Learning to Program with Alice, 2e, is appropriate for all one-semester pre-CS1 and computer literacy courses, and for integration into the first weeks of many introductory CS1 courses.
Alice was designed to make programming concepts easier to teach and learn. In the Second Edition of Learning to Program with Alice, Alice’s creators offer a complete full-color introduction to the interactive Alice 2.2 programming environment. The authors make extensive use of program visualization to establish an easy, intuitive relationship between program constructs and the 3D graphics animation action in Alice. Students discover how Alice blends traditional problem-solving techniques with Hollywood-style storyboarding. Fundamental object-oriented programming concepts and language syntax are taught independently. Programming concepts can be taught from either an objects-first or an objects-early approach, with an optional early introduction to events. The book’s Java-like syntax allows students to view their program code, simplifying their transitions to Java, C++, C#, or other object-oriented languages. This new edition even allows students to upload their animated programs onto YouTube and share their work on the Web.
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This volume supports an innovative approach to learning fundamental programming concepts. The authors use program visualization to afford an easy relationship of the program construct to the animation action in a 3D world. Includes a fundamental introduction to programming with objects, methods, decision statements, loops, recursion, and problem solving. Introduces object-oriented programming concepts in the context of complete working animation programs. Makes the concept of an “object” visible and tangible in a 3-D world that is compelling to readers. Provides a mouse-based editor, ensuring that beginning programmers cannot make syntax mistakes. Provides “Tips & Techniques" at the end of each chapter. Enables users to show their animated programs on a web page. A useful step-by-step guide for beginning programmers.About the Author:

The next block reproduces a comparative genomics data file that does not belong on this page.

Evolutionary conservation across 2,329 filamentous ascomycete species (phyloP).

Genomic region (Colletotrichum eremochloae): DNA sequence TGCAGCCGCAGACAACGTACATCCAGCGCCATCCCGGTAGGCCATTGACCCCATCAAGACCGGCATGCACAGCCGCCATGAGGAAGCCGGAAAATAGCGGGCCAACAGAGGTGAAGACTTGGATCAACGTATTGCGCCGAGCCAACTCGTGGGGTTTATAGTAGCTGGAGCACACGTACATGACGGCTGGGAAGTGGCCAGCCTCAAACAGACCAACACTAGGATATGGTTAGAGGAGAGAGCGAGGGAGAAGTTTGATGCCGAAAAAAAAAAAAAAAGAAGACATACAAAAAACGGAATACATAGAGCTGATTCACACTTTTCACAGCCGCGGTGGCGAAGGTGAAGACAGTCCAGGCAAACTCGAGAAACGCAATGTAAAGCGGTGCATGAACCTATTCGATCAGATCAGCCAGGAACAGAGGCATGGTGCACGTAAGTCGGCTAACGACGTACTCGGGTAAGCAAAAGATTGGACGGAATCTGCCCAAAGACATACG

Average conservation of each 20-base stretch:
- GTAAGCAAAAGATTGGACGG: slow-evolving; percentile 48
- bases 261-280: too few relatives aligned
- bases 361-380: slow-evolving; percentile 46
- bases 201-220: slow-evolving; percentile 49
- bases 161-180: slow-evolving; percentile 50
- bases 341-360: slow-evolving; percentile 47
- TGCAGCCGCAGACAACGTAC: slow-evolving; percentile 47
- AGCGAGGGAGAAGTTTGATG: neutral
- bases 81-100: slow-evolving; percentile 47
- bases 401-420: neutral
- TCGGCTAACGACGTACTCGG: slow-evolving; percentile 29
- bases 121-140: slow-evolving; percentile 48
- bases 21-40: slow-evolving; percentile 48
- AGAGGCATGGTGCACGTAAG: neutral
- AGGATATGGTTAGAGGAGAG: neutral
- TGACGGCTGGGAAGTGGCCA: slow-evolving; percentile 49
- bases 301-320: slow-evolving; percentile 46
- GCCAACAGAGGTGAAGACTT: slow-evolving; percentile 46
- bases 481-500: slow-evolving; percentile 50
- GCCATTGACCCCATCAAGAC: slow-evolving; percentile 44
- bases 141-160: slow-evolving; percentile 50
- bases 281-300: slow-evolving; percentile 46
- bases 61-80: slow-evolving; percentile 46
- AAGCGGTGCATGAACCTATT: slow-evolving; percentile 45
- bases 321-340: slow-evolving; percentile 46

Wanda Dann is the Director of the Alice Project and Associate Teaching Professor of Computer Science at Carnegie Mellon University. Her research has encompassed program visualization and object-oriented and event-driven programming. She has published papers on the use of program visualization in computer science education for SIGCSE, the Computer Science Education Journal, and related publications. She has been co-PI for three NSF-funded projects. She is an active member of the ITiCSE Visualization Working Group, studying the effectiveness of visualization in computer science education. She has taken on a major leadership role in the international computer science education community, serving as SIGCSE 2004 Program co-Chair and SIGCSE 2005 Symposium co-Chair.
Stephen Cooper is an Associate Professor of Computer Science and the Director for the Center for Visualization at Saint Joseph's University.¿He taught previously at Rivier College, serving as Computer Science program director. He has also worked at IBM as a systems programmer. Dr. Cooper's research interests lie in the semantics of programming languages as well as in program visualization. He is the author or co-author of a dozen articles, and has been the principal investigator for several National Science Foundation and private grants.
Randy Pausch was a Professor of Computer Science, Human-Computer Interaction and Design at Carnegie Mellon, and co-founder of the Entertainment Technology Center. He also served as the Director of Carnegie Mellon's Alice research group, where he oversaw the development of Alice. He was a National Science Foundation Presidential Young Investigator and a Lilly Foundation Teaching Fellow. In 1995, he spent a Sabbatical with the Walt Disney Imagineering Virtual Reality Studio and consulted with Imagineering on interactive theme park attractions, particularly for the "DisneyQuest" virtual-reality based theme park. Dr. Pausch authored or co-authored five books and over 60 reviewed journal and conference proceedings articles, and his primary interests were human-computer interaction, entertainment technology and undergraduate education.
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